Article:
In PANAMA, this correction covariance structure only accounts for the confounding factors, excluding the genetic regulators (See Equation (2))In PANAMA_{trans}, also correcting for the *trans* factors, the covariance equals toFor computational efficiency we fix the covariance structure that is learnt from the full expression dataset upfront. The relative weighting of the covariance () and the noise term () are then adjusted on the background and null model (Equation (5)) for every single test carried out, using recent advances for efficient mixed model inference [19].

### Yeast datasets

We used the yeast expression dataset from Smith et al. [4] (GEO accession number GSE9376), which consists of 5,493 probes measured in 109 segregants derived from a cross between BY and RM. The authors provided the genotypes, which consisted of 2,956 genotyped loci.

An association was defined as *cis* if the location of the SNP and the location of the opening reading frame (ORF) of the gene were within 10 kb, and *trans* otherwise. In order to validate the associations found, we also used data from Brem et al. [3] (GEO accession number GSE1990), which consisted of 7,084 probes and 2,956 genotyped loci in 112 segregants. For the purpose of comparison, we defined *cis* associations in the same way as we did for the previous dataset.

### Mouse dataset

We used the data described in Schadt [23], consisting of 23,698 expression measurements and 137 genotyped loci for 111 F mouse lines.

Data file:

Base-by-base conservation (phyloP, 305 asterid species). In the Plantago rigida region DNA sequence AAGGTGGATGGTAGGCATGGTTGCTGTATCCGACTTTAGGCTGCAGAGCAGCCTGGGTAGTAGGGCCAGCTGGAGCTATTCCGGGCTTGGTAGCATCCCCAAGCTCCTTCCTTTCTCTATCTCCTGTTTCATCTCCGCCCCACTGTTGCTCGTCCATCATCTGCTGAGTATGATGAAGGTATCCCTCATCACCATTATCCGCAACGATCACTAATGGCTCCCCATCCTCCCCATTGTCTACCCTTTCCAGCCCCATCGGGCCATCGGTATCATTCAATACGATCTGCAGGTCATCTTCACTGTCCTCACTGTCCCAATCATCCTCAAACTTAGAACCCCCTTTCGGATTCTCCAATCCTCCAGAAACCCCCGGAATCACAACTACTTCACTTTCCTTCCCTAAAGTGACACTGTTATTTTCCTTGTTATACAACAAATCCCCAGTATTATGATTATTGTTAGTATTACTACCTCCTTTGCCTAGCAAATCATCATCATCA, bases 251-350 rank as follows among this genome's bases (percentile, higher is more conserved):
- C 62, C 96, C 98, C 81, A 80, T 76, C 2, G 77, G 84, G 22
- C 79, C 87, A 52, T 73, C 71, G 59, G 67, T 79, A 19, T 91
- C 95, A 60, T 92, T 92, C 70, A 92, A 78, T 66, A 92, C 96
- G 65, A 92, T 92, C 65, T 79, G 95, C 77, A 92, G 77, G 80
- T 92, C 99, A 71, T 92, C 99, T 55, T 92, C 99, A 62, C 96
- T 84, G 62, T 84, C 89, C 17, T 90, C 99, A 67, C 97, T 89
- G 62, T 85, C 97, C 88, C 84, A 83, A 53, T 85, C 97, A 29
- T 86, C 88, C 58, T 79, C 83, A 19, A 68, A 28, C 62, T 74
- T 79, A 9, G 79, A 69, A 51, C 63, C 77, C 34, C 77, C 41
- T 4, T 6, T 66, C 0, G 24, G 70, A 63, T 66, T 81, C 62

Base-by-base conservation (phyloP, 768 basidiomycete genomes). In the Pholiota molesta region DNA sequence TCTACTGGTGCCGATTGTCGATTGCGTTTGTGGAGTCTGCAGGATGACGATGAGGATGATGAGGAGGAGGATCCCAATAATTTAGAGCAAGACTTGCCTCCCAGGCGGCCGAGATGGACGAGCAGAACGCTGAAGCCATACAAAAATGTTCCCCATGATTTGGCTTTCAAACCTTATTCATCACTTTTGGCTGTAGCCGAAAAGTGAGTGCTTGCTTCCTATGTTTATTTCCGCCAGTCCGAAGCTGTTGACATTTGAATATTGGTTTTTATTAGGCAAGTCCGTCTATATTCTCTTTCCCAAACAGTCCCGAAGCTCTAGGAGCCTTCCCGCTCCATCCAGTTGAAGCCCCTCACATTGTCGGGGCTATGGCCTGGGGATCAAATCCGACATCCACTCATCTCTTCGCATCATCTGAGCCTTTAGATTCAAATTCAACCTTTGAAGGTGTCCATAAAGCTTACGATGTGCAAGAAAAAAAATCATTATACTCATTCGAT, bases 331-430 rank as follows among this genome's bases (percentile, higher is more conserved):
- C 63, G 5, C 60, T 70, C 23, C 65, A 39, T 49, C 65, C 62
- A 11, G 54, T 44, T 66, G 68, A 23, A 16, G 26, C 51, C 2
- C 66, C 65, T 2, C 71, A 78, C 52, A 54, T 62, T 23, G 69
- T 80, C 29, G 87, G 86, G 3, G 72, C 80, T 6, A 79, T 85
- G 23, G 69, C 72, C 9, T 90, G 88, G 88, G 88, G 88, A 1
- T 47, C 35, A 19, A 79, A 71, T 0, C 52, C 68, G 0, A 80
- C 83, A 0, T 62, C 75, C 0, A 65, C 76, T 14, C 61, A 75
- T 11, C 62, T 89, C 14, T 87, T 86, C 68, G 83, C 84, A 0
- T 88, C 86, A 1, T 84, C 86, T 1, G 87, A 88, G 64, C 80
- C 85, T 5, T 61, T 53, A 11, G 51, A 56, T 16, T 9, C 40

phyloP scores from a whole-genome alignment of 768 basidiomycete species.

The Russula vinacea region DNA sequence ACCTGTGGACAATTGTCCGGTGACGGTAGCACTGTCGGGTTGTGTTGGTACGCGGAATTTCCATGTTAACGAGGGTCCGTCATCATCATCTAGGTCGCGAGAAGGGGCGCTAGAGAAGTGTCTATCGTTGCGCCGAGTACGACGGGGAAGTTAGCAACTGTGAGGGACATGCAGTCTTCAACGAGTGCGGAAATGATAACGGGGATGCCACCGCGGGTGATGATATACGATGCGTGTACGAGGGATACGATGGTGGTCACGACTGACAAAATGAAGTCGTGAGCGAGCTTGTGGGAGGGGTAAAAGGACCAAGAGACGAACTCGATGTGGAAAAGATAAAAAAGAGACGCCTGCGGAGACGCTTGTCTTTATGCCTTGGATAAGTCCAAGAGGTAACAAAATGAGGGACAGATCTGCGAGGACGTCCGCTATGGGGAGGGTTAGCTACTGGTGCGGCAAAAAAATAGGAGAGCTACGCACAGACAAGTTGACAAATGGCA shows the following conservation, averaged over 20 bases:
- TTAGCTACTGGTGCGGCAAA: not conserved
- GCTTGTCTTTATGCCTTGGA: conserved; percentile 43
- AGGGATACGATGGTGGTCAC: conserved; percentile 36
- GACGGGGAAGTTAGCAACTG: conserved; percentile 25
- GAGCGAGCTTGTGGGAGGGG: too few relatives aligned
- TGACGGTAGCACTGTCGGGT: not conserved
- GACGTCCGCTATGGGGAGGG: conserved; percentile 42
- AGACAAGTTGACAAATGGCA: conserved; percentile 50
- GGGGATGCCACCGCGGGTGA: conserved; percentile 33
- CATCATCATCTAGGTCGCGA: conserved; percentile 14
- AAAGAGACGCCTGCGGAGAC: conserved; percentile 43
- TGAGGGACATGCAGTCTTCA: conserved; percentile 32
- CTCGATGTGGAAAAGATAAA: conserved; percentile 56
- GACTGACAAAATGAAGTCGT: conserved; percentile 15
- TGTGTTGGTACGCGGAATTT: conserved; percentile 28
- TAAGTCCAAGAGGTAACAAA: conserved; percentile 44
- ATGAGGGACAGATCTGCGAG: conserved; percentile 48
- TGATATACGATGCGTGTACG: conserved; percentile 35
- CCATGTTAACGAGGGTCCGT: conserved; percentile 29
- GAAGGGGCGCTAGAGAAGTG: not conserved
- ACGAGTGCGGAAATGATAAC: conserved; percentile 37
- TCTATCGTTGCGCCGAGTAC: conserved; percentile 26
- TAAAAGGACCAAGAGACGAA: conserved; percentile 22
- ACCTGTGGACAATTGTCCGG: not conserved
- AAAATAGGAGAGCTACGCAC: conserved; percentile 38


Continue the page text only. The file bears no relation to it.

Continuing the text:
### Human dataset

We used the dataset from [24] (GEO accession number GSE8919), which consists of 14,078 transcripts and 366,140 SNPs genotyped on 193 human samples.

### Yeastract

We used data from Yeastract [22], which contains information about the regulatory network between 185 transcription factors and 6,298 genes. Out of these 189 transcription factors, we selected the 129 TFs that had a polymorphism in the vicinity (10 kb) of the coding region.

## Supporting Information

### Dataset S1.

List of eQTL calls from PANAMA, on the glucose condition alone in the yeast dataset.

doi:10.1371/journal.pcbi.1002330.s001

(CSV)

### Dataset S2.

List of eQTL calls from PANAMA in the joint analysis of both conditions (ethanol, glucose) in the yeast dataset.

doi:10.1371/journal.pcbi.1002330.s002

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### Figure S1.

Comparison of the calibration accuracy of false discovery estimates for alternative methods. Shown is the estimated false discovery rate (E(FDR)) as a function of the empirical false discovery rate for associations called on the simulated dataset. In summary, PANAMA is better calibrated than any other method, neither underestimating nor overestimating the FDR.

doi:10.1371/journal.pcbi.1002330.s003

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### Figure S2.

Receiver operating characteristics for an alternative simulated dataset based on a fit of ICE to the original yeast dataset. While the general performance differences are smaller, the general trends remain. The kink in ICE is due to deflation of the model. See the main paper Figure 2 for complementary results on a dataset simulated from PANAMA.

doi:10.1371/journal.pcbi.1002330.s004

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### Figure S3.

Number of associations called as a function of the genomic position for alternative methods on the eQTL dataset from segregating yeast strains (glucose condition).

doi:10.1371/journal.pcbi.1002330.s005

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### Figure S4.